We quantified the percent of open water (because of its importance to lactating female ungulates; Jacques and others 2015), developed land (such as farmsteads, roads), forest, shrub, grassland, cropland, wetland, and pasture at each fawn capture location and its surrounding area from the 2011 National Land Cover Database (Homer and others 2015). After quantifying percent habitat type in each circular buffer, we adapted the compositional habitat analysis proposed by Aebischer and others (1993) by defining habitat available in the surrounding area as all habitat available to the fawn. We then defined the habitat found at the capture location as habitat used by the fawn. We conducted our analysis in Program R using the compana function in the adehabitatHS package (R Development Core Team 2015; version 3.3.1; Calenge 2006). We replaced all habitat percentages of 0 in the fawn's capture location with 0.01, an order of magnitude smaller than the smallest amount of habitat found in each habitat type (Aebischer and others 1993). We considered relationships important at [alpha] = 0.05.


We captured 370 fawns from 2001 to 2015. Grassland ([bar.X] = 31.0%, SD = 31.0, n = 370; Table 2) and cropland ([bar.X] = 30.0%, SD = 30.0, n = 370) were the most prevalent habitat types at fawn-capture locations followed by pasture ([bar.X] = 20.3%, SD = 26.4, n = 370). Forested ([bar.X] = 2.2%, SD = 5.6, n = 370) and shrubby areas ([bar.X] = 0.5%, SD = 2.5, n = 370) were least prevalent at fawn capture locations. Conversely, cropland ([bar.X] = 37.8%, SD =23.3, n = 370; Table 2) was the most prevalent habitat type in the surrounding areas, followed by grassland ([bar.X] = 31.4, SD = 26.2, n = 370) and pasture ([bar.X] = 16.0%, SD = 1624, n = 370). As with fawn-capture locations, forested ([bar.X] = 1.9%, SD = 3.9, n = 370) and shrubby areas ([bar.X] = 0.2%, SD = 0.6, n = 370) were least prevalent in the surrounding areas.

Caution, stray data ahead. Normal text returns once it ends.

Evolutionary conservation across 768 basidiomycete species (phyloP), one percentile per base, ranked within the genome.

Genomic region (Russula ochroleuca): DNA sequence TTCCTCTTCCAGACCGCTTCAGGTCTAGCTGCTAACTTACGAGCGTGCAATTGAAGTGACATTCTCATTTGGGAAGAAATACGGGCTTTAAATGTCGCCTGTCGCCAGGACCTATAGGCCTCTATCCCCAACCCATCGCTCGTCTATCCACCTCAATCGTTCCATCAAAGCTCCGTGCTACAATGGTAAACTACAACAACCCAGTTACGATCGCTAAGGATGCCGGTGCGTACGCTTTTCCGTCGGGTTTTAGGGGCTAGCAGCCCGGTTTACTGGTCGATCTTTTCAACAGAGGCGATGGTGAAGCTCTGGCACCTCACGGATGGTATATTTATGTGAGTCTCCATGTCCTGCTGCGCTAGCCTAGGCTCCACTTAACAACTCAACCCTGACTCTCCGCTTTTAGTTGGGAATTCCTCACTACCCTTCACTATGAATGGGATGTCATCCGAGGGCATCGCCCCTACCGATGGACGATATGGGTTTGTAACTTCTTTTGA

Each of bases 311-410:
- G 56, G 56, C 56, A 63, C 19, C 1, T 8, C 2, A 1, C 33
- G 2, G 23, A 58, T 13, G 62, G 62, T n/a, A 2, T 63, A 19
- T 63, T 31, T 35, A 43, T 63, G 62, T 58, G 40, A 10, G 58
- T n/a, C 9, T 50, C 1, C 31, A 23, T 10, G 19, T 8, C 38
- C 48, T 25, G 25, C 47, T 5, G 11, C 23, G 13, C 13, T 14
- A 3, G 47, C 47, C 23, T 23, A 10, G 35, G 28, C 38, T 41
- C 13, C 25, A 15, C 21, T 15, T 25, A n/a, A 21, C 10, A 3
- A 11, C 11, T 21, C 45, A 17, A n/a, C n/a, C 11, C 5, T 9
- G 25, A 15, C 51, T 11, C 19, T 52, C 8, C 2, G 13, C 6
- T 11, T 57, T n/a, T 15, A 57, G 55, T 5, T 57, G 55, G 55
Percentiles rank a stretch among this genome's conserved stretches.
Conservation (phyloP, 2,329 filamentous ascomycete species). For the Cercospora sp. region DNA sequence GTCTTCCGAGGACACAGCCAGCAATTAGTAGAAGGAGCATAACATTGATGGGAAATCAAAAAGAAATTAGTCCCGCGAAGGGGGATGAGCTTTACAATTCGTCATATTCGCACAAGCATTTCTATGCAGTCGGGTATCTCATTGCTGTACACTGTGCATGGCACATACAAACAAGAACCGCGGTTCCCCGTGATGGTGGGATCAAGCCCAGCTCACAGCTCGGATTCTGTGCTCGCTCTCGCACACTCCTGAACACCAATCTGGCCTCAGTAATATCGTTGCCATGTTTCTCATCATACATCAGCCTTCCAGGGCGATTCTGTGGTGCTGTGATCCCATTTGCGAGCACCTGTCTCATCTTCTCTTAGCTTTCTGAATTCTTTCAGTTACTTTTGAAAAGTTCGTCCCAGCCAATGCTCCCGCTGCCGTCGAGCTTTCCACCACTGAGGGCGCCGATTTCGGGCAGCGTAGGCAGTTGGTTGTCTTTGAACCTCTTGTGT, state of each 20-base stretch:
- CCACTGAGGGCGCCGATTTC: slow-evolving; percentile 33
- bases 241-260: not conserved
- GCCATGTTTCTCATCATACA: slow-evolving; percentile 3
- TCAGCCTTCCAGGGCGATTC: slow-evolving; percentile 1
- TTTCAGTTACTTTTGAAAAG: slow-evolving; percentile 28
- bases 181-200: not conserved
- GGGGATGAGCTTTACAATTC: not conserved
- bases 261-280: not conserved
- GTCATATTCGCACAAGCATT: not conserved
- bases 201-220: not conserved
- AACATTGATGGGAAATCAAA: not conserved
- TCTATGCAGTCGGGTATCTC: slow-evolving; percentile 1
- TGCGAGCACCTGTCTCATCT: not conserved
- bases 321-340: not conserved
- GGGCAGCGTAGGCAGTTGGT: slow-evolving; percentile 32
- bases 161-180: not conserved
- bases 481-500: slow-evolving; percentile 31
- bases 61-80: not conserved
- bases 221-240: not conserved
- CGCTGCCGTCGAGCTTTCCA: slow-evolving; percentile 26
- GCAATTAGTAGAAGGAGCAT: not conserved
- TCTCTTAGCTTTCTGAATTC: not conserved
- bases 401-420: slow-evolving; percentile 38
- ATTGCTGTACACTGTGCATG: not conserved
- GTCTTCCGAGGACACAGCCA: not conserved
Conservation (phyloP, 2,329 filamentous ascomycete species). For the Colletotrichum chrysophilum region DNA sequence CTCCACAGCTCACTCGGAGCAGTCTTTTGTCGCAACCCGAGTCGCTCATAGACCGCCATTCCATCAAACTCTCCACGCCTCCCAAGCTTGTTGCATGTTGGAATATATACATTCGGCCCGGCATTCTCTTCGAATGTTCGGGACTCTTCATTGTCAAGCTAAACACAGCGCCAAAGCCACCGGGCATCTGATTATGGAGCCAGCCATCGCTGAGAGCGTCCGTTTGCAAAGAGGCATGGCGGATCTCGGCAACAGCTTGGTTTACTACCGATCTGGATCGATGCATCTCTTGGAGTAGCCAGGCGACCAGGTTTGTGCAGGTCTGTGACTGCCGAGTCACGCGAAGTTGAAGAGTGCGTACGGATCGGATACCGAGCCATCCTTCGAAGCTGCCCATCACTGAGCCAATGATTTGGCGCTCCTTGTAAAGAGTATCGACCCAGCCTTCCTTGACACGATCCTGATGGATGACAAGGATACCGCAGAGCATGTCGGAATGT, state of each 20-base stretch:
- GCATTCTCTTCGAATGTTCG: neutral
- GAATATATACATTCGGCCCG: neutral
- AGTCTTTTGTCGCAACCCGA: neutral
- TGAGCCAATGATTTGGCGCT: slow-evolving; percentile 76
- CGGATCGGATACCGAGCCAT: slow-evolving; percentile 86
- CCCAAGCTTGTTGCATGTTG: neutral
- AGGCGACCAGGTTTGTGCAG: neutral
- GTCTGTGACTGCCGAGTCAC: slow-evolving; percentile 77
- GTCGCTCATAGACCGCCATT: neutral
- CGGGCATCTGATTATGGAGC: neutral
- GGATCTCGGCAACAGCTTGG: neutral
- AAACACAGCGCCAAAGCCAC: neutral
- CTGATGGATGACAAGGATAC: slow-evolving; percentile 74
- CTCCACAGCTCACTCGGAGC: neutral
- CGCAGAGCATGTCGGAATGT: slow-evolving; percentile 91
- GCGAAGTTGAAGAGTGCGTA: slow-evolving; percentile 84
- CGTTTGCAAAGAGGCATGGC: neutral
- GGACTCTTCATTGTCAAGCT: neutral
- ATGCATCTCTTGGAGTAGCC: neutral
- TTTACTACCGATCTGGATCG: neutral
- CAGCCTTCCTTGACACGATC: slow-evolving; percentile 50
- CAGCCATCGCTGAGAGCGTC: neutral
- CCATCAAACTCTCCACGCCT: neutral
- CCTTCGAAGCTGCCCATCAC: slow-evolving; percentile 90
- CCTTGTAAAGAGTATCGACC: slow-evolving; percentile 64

Habitat types varied between fawn-capture locations and the surrounding areas ([LAMBDA] = 0.55, P = 0.002). Grasslands were most prevalent at fawn-capture locations, followed by the developed and shrubby habitat types (Table 3). Pasture, forest, and open water were least prevalent at fawn-capture locations, respectively. Although cropland was generally the most abundant cover type at fawn-capture locations, it was only prevalent more than pastures, forests, and open water.


White-tailed Deer display wide variation in their diet (Hewitt 2011) and habitat use (Stewart and others 2011), and are considered generalist species. This is consistent with our results, as most habitat types (approximately 63% of all habitat types used in the analysis) were present at fawn-capture locations. Nevertheless, grasslands, developed areas, and shrubby areas were most prevalent at White-tailed Deer fawn capture locations, whereas pastures, forests, and open water were least prevalent. This suggests that habitat types that are generally associated with increased cover were most prevalent at capture locations. Although wetlands and pastures likely provide hiding cover, prevalence of these habitat types may increase in areas used by fawns after fawns are mobile and may not be as suitable during their 1st month of life if water inhibits a fawn's ability to thermoregulate and pastures are actively grazed. Similarly, forests likely act as quality fawning cover because they represent permanent cover. However, fawn survival may decrease with increasing forested cover (Grovenburg and others 2012b). Given that most forested areas in the Northern Great Plains represent linear shelterbelts, these shelterbelts may improve the search efficiency of predators such as Coyotes (Canis latrans); however, this relationship between patch shape and predator search efficiency needs to be evaluated.